Frustrated residents marched peacefully through Port Louis a month after the MV Wakashio struck a coral reef offshore and later cracked, spilling around 1,000 tonnes of fuel oil into fragile marine areas.
Protesters waved the country’s flag and held up signs with messages such as: “You have no shame”, “I’ve seen better cabinets at Ikea”, and: “Tyranny is spreading faster than Covid-19”.
A commentary in the Le Mauricien newspaper said: “It’s clear we are at a turning point in the history of our country.”
Addressing the crowd, some speakers called for government officials to step down.
“Never seen so many people in the streets. This is beautiful,” local writer Khalil Cassimally tweeted.
Other protests were reported outside the Mauritius High Commission in London and in Paris as well as Perth, Australia.
There was no immediate comment by the Mauritius government on the demonstrations.
The Indian Ocean island nation depends heavily on tourism, and the spill has been a severe blow on top of the effects of the coronavirus pandemic, which has limited international travel.
On Friday, authorities said at least 39 dead dolphins have washed ashore, but it is not yet clear what killed them. Some experts fear chemicals in the fuel are to blame.
Jacqueline Sauzier of the Mauritius Marine Conservation Society told the journal Nature this week: “Something that is also concerning is that we don’t know the possible long-term effects. The oil is a new low-sulphur fuel oil that is being introduced to reduce air pollution.
“This is the first time that type of oil has spilled, so there have been no long-term studies on the impacts.”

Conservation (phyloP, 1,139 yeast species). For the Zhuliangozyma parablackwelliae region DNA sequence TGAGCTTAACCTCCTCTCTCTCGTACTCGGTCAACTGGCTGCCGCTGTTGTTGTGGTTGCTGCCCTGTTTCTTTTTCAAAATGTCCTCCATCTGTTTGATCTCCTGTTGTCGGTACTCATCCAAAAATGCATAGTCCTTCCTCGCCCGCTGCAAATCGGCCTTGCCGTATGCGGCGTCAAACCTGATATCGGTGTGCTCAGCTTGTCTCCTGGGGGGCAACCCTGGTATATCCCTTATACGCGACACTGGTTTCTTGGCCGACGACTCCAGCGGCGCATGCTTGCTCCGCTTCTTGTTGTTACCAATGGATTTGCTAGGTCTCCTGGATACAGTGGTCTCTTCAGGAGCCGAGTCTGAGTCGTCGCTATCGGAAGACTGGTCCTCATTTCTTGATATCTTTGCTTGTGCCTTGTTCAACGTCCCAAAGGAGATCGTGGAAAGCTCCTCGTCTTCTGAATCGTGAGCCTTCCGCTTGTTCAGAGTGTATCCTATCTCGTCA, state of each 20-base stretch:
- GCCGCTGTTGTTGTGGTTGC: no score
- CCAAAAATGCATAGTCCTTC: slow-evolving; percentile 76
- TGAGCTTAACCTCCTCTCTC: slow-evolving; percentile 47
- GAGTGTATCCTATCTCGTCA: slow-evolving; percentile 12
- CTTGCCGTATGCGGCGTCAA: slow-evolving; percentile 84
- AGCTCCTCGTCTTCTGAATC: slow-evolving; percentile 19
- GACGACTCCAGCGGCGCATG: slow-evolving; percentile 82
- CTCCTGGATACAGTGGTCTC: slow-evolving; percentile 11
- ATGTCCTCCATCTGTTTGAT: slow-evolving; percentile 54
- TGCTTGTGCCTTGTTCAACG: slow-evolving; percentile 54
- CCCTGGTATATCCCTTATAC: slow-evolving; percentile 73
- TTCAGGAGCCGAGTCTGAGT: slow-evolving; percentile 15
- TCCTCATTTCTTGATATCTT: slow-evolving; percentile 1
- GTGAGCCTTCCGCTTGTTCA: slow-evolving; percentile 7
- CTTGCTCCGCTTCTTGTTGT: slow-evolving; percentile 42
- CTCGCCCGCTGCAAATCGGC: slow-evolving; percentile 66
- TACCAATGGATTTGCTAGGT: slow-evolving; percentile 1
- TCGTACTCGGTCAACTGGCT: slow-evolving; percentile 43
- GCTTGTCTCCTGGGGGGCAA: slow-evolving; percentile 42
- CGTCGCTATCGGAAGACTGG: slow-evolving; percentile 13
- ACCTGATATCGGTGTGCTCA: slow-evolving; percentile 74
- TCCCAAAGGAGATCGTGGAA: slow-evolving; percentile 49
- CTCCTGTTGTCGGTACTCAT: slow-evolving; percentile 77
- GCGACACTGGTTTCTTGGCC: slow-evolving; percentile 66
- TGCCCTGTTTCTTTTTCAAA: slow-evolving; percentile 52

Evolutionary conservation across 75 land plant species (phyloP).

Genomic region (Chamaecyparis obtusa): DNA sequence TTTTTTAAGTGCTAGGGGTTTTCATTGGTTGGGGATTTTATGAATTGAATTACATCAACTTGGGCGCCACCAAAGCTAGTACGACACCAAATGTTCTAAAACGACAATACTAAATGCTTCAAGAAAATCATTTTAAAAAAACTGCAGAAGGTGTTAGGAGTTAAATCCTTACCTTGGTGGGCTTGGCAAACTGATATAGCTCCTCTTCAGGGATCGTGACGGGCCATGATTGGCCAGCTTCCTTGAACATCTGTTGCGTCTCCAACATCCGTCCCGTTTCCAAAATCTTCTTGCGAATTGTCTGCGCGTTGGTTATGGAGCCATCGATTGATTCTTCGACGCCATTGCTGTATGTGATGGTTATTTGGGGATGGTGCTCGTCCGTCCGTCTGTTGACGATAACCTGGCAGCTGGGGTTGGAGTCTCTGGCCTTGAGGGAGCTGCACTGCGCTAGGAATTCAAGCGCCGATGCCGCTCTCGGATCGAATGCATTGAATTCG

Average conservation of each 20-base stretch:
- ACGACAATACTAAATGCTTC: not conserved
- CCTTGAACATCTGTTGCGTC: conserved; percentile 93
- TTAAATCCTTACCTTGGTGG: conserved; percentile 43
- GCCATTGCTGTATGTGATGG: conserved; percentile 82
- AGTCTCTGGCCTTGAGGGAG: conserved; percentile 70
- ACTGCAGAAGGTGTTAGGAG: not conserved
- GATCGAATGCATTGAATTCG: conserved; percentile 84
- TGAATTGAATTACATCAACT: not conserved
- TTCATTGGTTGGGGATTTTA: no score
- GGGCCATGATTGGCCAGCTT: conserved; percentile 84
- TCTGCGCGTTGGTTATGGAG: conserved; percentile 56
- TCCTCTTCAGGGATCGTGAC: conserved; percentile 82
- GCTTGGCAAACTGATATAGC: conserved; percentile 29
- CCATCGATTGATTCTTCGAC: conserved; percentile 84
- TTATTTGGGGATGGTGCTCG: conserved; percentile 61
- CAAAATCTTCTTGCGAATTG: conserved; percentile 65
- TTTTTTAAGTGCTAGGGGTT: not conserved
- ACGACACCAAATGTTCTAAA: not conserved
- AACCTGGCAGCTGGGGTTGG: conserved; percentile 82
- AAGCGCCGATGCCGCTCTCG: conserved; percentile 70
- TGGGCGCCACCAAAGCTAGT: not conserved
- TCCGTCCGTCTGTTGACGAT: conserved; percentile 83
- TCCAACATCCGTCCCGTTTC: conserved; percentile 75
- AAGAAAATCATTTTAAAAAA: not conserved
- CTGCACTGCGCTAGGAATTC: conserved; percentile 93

Residents and environmentalists have demanded investigations into why the MV Wakashio strayed miles off course.
Its captain and first officer have been arrested and charged with “endangering safe navigation”.
The ship ran aground on July 25 and began leaking fuel on August 6 into the Mahebourg Lagoon, fouling a protected wetlands area and a small island that was a bird and wildlife sanctuary.
Thousands of civilian volunteers worked for days to try to minimise the damage, creating makeshift oil barriers by stuffing fabric bags with sugar cane leaves and empty plastic bottles to keep them afloat.
Environmental workers carefully ferried dozens of baby tortoises and rare plants to shore, plucking some trapped seabirds out of the spill.
Meanwhile, Prime Minister Pravind Jugnauth blamed bad weather for the government’s slow response to the ship’s grounding.
Experts from ship owner Nagashiki Shipping, France and the United Nations have since arrived at the scene.
The ship’s remaining fuel was pumped out before the vessel finally split in two.